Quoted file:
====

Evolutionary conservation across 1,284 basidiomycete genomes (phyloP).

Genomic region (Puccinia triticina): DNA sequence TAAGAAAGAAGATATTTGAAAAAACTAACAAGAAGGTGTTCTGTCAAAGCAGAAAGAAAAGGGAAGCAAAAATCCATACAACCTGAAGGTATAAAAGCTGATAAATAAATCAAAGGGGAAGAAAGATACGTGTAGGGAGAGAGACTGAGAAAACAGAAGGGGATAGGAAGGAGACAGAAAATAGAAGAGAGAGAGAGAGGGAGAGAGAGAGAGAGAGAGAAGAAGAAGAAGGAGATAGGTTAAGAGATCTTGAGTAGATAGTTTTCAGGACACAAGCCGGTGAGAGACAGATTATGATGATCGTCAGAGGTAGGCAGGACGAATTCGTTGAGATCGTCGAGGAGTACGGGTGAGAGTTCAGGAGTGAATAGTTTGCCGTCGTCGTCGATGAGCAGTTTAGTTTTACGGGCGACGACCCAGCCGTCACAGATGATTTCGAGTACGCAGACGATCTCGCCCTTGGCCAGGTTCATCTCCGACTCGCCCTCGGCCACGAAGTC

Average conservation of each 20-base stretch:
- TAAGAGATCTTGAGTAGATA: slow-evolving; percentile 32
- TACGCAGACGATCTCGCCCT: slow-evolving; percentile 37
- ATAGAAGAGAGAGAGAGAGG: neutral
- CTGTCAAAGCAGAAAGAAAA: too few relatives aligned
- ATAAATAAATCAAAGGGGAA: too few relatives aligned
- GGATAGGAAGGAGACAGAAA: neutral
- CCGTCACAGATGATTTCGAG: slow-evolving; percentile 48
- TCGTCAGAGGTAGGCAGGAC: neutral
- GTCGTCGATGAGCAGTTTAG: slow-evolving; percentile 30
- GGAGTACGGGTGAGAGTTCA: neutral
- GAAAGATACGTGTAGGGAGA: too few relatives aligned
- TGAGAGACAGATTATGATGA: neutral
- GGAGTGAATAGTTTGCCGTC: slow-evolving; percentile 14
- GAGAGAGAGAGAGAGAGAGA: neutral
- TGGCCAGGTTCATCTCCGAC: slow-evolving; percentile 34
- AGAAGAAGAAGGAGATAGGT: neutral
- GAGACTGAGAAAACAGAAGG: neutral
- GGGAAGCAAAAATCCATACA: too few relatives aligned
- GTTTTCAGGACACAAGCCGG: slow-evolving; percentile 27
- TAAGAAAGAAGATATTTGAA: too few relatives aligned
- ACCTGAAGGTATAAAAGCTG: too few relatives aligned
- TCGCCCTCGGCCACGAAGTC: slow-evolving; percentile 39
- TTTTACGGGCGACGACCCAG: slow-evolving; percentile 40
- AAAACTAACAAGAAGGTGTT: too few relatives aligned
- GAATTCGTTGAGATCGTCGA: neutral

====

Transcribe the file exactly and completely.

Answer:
Evolutionary conservation across 1,284 basidiomycete genomes (phyloP).

Genomic region (Puccinia triticina): DNA sequence TAAGAAAGAAGATATTTGAAAAAACTAACAAGAAGGTGTTCTGTCAAAGCAGAAAGAAAAGGGAAGCAAAAATCCATACAACCTGAAGGTATAAAAGCTGATAAATAAATCAAAGGGGAAGAAAGATACGTGTAGGGAGAGAGACTGAGAAAACAGAAGGGGATAGGAAGGAGACAGAAAATAGAAGAGAGAGAGAGAGGGAGAGAGAGAGAGAGAGAGAAGAAGAAGAAGGAGATAGGTTAAGAGATCTTGAGTAGATAGTTTTCAGGACACAAGCCGGTGAGAGACAGATTATGATGATCGTCAGAGGTAGGCAGGACGAATTCGTTGAGATCGTCGAGGAGTACGGGTGAGAGTTCAGGAGTGAATAGTTTGCCGTCGTCGTCGATGAGCAGTTTAGTTTTACGGGCGACGACCCAGCCGTCACAGATGATTTCGAGTACGCAGACGATCTCGCCCTTGGCCAGGTTCATCTCCGACTCGCCCTCGGCCACGAAGTC

Average conservation of each 20-base stretch:
- TAAGAGATCTTGAGTAGATA: slow-evolving; percentile 32
- TACGCAGACGATCTCGCCCT: slow-evolving; percentile 37
- ATAGAAGAGAGAGAGAGAGG: neutral
- CTGTCAAAGCAGAAAGAAAA: too few relatives aligned
- ATAAATAAATCAAAGGGGAA: too few relatives aligned
- GGATAGGAAGGAGACAGAAA: neutral
- CCGTCACAGATGATTTCGAG: slow-evolving; percentile 48
- TCGTCAGAGGTAGGCAGGAC: neutral
- GTCGTCGATGAGCAGTTTAG: slow-evolving; percentile 30
- GGAGTACGGGTGAGAGTTCA: neutral
- GAAAGATACGTGTAGGGAGA: too few relatives aligned
- TGAGAGACAGATTATGATGA: neutral
- GGAGTGAATAGTTTGCCGTC: slow-evolving; percentile 14
- GAGAGAGAGAGAGAGAGAGA: neutral
- TGGCCAGGTTCATCTCCGAC: slow-evolving; percentile 34
- AGAAGAAGAAGGAGATAGGT: neutral
- GAGACTGAGAAAACAGAAGG: neutral
- GGGAAGCAAAAATCCATACA: too few relatives aligned
- GTTTTCAGGACACAAGCCGG: slow-evolving; percentile 27
- TAAGAAAGAAGATATTTGAA: too few relatives aligned
- ACCTGAAGGTATAAAAGCTG: too few relatives aligned
- TCGCCCTCGGCCACGAAGTC: slow-evolving; percentile 39
- TTTTACGGGCGACGACCCAG: slow-evolving; percentile 40
- AAAACTAACAAGAAGGTGTT: too few relatives aligned
- GAATTCGTTGAGATCGTCGA: neutral